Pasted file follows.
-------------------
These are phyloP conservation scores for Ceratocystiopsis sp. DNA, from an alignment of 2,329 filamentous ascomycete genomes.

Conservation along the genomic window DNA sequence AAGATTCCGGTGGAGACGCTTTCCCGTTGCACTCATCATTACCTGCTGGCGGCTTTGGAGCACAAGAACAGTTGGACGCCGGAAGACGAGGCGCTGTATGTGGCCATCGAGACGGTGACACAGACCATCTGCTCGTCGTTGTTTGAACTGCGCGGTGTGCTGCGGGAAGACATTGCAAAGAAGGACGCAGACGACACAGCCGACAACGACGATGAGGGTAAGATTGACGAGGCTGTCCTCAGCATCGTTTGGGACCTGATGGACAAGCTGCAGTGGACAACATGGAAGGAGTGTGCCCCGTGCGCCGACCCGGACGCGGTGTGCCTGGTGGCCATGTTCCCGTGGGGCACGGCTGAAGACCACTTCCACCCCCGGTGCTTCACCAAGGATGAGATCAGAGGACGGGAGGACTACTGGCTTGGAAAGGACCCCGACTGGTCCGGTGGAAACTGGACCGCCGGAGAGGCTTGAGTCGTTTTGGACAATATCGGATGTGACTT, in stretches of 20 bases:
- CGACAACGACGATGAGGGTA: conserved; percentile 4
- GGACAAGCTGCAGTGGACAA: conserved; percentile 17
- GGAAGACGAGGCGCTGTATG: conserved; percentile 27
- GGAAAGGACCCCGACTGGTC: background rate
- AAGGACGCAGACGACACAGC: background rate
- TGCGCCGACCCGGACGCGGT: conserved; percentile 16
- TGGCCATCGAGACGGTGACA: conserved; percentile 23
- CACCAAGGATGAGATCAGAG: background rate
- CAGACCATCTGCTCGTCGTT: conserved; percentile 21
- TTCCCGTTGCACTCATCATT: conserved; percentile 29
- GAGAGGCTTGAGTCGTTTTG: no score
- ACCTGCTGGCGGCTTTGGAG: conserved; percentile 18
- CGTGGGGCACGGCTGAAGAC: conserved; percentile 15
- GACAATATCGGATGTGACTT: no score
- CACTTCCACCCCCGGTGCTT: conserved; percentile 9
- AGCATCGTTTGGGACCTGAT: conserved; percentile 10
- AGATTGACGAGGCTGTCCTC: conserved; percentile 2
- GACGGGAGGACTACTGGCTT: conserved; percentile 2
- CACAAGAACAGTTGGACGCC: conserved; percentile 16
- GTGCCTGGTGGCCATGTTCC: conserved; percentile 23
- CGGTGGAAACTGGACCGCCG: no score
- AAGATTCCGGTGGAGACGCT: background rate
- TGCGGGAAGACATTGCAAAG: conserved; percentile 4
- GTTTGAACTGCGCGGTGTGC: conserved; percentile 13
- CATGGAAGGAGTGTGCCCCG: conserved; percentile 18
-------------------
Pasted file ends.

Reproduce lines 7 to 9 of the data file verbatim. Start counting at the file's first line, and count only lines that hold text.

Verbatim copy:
- AAGGACGCAGACGACACAGC: background rate
- TGCGCCGACCCGGACGCGGT: conserved; percentile 16
- TGGCCATCGAGACGGTGACA: conserved; percentile 23